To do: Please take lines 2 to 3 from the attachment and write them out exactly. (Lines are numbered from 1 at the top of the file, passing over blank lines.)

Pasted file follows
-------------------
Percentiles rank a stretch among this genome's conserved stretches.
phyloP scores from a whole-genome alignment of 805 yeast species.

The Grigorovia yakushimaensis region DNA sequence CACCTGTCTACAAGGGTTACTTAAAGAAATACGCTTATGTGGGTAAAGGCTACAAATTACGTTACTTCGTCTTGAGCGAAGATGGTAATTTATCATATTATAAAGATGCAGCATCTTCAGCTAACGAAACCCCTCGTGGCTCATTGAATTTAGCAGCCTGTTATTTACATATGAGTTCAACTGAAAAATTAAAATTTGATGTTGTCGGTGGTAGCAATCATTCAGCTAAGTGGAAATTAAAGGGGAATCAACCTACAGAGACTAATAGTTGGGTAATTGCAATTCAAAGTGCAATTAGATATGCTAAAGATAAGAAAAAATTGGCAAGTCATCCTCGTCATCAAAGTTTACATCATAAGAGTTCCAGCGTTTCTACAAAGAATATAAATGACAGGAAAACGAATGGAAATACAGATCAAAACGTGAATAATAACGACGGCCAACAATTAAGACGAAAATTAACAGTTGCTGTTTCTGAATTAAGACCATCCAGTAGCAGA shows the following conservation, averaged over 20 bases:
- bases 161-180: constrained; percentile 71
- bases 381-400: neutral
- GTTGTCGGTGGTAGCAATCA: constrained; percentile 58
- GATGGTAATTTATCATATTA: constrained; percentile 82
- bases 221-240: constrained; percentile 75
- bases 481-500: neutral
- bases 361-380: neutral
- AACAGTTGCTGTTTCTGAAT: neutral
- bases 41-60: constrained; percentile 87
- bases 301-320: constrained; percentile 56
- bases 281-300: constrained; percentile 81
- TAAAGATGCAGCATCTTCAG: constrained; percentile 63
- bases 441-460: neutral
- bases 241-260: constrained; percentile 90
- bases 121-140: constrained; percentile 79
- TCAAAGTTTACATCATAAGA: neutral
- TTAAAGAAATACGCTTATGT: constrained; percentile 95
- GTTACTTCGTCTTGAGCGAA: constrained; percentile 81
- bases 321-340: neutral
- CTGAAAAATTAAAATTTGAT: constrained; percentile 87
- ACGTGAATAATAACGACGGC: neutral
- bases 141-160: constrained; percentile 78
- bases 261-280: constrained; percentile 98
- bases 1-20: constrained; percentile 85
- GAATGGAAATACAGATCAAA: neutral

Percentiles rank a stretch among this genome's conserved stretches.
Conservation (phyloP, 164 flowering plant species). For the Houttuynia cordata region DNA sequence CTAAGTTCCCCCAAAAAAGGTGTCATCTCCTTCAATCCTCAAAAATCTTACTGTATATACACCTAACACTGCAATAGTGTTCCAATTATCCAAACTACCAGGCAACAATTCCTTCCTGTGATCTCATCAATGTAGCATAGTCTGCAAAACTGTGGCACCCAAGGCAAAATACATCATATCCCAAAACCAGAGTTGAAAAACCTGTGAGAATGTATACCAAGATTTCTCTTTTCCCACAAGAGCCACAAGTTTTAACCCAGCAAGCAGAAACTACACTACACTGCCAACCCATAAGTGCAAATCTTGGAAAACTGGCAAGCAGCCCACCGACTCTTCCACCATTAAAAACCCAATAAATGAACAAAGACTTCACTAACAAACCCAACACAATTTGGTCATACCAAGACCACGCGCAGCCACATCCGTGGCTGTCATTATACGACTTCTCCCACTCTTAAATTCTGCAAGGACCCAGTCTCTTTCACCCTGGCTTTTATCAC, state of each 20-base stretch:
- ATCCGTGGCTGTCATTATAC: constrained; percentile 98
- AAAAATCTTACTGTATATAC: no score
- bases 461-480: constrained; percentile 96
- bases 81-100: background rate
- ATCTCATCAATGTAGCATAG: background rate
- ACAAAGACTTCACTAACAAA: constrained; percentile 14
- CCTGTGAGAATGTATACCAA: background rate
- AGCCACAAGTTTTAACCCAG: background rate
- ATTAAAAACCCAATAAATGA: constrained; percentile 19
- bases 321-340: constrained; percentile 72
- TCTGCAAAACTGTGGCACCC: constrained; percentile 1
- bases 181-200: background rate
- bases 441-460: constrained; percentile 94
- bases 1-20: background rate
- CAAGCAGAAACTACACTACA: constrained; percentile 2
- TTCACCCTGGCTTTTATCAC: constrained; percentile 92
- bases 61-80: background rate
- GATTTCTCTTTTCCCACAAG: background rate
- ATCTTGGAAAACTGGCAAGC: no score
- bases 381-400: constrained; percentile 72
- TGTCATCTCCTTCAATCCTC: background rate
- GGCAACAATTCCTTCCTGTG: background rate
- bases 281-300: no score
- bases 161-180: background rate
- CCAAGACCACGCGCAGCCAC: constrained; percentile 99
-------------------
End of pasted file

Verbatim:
phyloP scores from a whole-genome alignment of 805 yeast species.

The Grigorovia yakushimaensis region DNA sequence CACCTGTCTACAAGGGTTACTTAAAGAAATACGCTTATGTGGGTAAAGGCTACAAATTACGTTACTTCGTCTTGAGCGAAGATGGTAATTTATCATATTATAAAGATGCAGCATCTTCAGCTAACGAAACCCCTCGTGGCTCATTGAATTTAGCAGCCTGTTATTTACATATGAGTTCAACTGAAAAATTAAAATTTGATGTTGTCGGTGGTAGCAATCATTCAGCTAAGTGGAAATTAAAGGGGAATCAACCTACAGAGACTAATAGTTGGGTAATTGCAATTCAAAGTGCAATTAGATATGCTAAAGATAAGAAAAAATTGGCAAGTCATCCTCGTCATCAAAGTTTACATCATAAGAGTTCCAGCGTTTCTACAAAGAATATAAATGACAGGAAAACGAATGGAAATACAGATCAAAACGTGAATAATAACGACGGCCAACAATTAAGACGAAAATTAACAGTTGCTGTTTCTGAATTAAGACCATCCAGTAGCAGA shows the following conservation, averaged over 20 bases: